When cutting the panels, note the front and back. The rounded edges belong to the front. For some plates, both sides are rounded, then you should pay attention to the color of the surface, since the back is usually kept beige in cardboard color, the front is white primed.
Draw the required area exactly with the pencil on the plate. Attach a stopper iron or straight board to the cutting edge and pull the cutter or a utility knife along it. Place the board under the plasterboard at the cutting edge and break it through here. Now you can cut the cardboard of the back with the cutter.
Tip: As the edge is no longer rounded on the front, where you have cut, you should chamfer the edge with a pull iron or the cutter. If the sharp right-angled edge remains, it will force itself later and destroy its smooth surface. You can connect the plates only cleanly and above all invisible if the plate is rounded.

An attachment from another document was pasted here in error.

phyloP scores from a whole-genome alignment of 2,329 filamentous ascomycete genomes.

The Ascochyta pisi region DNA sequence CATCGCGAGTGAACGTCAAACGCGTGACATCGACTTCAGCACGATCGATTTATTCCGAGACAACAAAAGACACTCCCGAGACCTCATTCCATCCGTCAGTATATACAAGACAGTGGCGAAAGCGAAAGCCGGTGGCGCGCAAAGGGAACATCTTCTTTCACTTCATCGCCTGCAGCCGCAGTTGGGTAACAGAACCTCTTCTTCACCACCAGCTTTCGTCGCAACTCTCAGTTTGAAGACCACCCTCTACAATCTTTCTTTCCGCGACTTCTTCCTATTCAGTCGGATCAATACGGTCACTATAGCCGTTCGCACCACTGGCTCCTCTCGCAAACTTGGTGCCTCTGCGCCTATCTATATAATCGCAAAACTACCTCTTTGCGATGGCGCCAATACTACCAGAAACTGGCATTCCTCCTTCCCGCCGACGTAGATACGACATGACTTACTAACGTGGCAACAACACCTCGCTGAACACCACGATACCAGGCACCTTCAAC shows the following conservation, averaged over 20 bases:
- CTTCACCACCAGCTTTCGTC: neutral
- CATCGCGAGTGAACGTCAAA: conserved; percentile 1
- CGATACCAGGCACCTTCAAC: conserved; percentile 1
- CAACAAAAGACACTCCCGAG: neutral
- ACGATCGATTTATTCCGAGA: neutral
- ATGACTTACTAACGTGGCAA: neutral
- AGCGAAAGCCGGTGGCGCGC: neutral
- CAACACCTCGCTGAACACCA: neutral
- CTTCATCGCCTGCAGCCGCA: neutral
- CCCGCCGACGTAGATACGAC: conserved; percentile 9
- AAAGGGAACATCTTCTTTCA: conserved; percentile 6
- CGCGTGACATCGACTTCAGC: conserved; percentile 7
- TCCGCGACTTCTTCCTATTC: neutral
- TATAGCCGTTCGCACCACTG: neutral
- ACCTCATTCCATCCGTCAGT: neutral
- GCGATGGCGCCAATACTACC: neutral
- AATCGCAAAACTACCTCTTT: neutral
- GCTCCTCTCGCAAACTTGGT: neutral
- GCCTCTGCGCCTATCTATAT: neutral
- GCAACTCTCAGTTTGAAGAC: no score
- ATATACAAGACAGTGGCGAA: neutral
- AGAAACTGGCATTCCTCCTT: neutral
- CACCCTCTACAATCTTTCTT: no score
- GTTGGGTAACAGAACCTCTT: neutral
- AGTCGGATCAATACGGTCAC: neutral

3. Mix the glue
When mixing the glue, you have to prove some instinct. If the glue gets too wet, the gypsum board absorbs the moisture and the cardboard coating can swell and loosen. If the glue is too dry, it will not properly connect the plate and the wall. The consistency should be creamy, but not dripping.
First put the cold water in the clean mason jug and then the gypsum powder of the piecing binder. Gradually pour the gypsum powder slowly. If you notice that you have too little water, you should wait a moment and then stir the mass again with the agitator. It is always unfavorable for Ansetzbinder if later water is poured. It is better if you can admit some tie-down.
Tip: The tile adhesive is just touched, but is not as sensitive as the Ansetzbinder. Tile adhesive is particularly suitable for exterior walls because of its mortar-containing s better than a product based on gypsum. When gluing the green damp-proof panels, you should rather use tile adhesive.